Senior Dana Alliance Couple Demystifies Dyslexia

It was not long ago that dyslexia was believed to be a sign of laziness, unintelligence, or even bad vision. However, thanks to breakthroughs in research by couple Sally Shaywitz, M.D., and Bennett Shaywitz, M.D., stereotypes around the learning disorder have begun to fade.

Affecting approximately one in five people, dyslexia is characterized by a difficulty reading due to problems identifying speech sounds and learning how they relate to letters and words, which is called decoding. Also known as a reading disability, dyslexia affects areas of the brain that process language. Dyslexia is not considered a disease, and its causes are neurobiological and genetic. Those affected by it can fall anywhere on a wide spectrum, and treatment involves adjusting teaching methods to meet the person’s needs.

While it has been studied before, the Shaywitzes are often credited with many of the breakthroughs regarding the disorder. Sally, 76, and Bennett, 79, are both Dana Alliance for Brain Initiative members who have been married for 55 years. Having met in 1963 at the Albert Einstein College of Medicine, the couple now run the Yale Center for Dyslexia and Creativity and have recently updated a study they began in 1983, according to their recent profile in The New York Times.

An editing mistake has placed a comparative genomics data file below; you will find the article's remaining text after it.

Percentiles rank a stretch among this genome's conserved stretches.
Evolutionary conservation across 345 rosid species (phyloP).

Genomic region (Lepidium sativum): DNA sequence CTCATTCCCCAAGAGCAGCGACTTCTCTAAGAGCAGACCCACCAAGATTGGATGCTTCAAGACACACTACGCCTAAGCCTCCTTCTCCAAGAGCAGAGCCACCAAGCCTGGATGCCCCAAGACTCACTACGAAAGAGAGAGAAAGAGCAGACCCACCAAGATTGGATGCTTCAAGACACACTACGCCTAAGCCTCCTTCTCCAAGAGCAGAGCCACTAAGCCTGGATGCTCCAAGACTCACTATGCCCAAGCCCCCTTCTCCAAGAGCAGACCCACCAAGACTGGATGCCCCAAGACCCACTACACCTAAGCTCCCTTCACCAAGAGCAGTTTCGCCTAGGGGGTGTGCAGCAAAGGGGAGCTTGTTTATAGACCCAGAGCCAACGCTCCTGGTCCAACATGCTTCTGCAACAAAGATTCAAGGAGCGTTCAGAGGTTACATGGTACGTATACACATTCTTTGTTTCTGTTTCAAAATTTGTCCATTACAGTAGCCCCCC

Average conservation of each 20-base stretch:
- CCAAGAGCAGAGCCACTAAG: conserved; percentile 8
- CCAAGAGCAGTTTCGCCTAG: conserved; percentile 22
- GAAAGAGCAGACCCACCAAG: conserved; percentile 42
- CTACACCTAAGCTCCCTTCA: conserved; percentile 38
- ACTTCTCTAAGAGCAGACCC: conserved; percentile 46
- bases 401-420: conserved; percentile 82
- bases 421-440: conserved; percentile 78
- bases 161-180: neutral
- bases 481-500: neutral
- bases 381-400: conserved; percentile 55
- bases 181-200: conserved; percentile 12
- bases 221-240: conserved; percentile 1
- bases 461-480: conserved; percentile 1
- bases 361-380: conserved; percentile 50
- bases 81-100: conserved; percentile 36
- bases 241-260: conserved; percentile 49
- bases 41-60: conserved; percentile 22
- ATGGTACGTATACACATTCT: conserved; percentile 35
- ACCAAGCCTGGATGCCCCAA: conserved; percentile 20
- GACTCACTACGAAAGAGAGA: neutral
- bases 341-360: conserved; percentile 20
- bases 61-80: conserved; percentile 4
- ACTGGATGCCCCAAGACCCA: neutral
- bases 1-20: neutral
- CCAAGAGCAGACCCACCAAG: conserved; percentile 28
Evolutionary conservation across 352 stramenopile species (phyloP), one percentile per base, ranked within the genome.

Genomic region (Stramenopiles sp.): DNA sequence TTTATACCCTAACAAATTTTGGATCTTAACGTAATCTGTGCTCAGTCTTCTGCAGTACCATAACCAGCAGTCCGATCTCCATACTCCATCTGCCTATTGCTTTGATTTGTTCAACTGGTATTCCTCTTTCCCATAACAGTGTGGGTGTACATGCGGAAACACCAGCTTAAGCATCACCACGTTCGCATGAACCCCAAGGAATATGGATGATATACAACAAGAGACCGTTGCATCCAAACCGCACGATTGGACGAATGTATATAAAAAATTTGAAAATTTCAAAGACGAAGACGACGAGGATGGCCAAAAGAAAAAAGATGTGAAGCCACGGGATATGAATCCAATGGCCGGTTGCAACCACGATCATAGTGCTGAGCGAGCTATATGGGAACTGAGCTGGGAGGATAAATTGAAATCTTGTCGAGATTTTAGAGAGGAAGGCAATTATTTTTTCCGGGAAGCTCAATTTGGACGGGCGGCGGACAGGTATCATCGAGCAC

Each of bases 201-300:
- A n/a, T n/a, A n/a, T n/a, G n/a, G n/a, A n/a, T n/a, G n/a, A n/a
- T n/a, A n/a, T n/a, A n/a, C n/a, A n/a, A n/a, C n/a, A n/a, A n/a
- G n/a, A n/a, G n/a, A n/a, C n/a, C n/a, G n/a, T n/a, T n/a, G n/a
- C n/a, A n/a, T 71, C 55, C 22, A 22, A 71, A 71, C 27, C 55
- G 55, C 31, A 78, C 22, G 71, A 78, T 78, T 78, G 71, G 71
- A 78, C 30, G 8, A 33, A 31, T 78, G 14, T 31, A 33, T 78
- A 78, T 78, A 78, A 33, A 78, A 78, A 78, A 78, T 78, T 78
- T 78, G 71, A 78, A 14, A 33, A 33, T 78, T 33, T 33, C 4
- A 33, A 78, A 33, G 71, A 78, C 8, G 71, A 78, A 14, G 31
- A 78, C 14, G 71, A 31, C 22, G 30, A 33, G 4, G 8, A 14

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Explore “The Senses” Now at Cooper Hewitt, Smithsonian

A new art exhibit in New York City is taking an innovative approach to how our brains receive and experience sights, sounds, textures, scents, and even taste. The Cooper Hewitt, Smithsonian Design Museum in the city’s Upper East Side is open to the public now through October 28 and is definitely worth a visit, no matter your age or background in science.

At “The Senses: Design Beyond Vision,” visitors are encouraged to take an active role in the various installations that test—and play with—the human body’s five classical senses. From a faux fur-covered wall that responds to touch with orchestral sounds, to wooden chairs that use patterns of vibrations to evoke oddly specific sensations (such as “getting zipped up” or “the needle on a sewing machine”), the multi-sensory experiences achieved by artists reminds guests of the brain’s powerful ability to process information.

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Running your hand along the synthetic fur—or rolling along the wall with your whole body—creates melodies by stringed instruments. The Tactile Orchestra, created by Studio Roos Meerman and KunstLAB Arnhem. Photo: Scott Rudd

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Sleep Video Wins Top Honors in 2018 Brain Awareness Contest

It’s commonly known that sleep is important for people to function, but want to dig a little deeper and learn about how it may affect the inner workings of our brains? Cue the Society for Neuroscience’s winner for the 2018 Brain Awareness Video Contest! In Bradley Allf’s video, “I Think, Therefore I Sleep,” he talks about how sleep is believed to affect our memory, function, and health, using craftsy animations and simple explanations.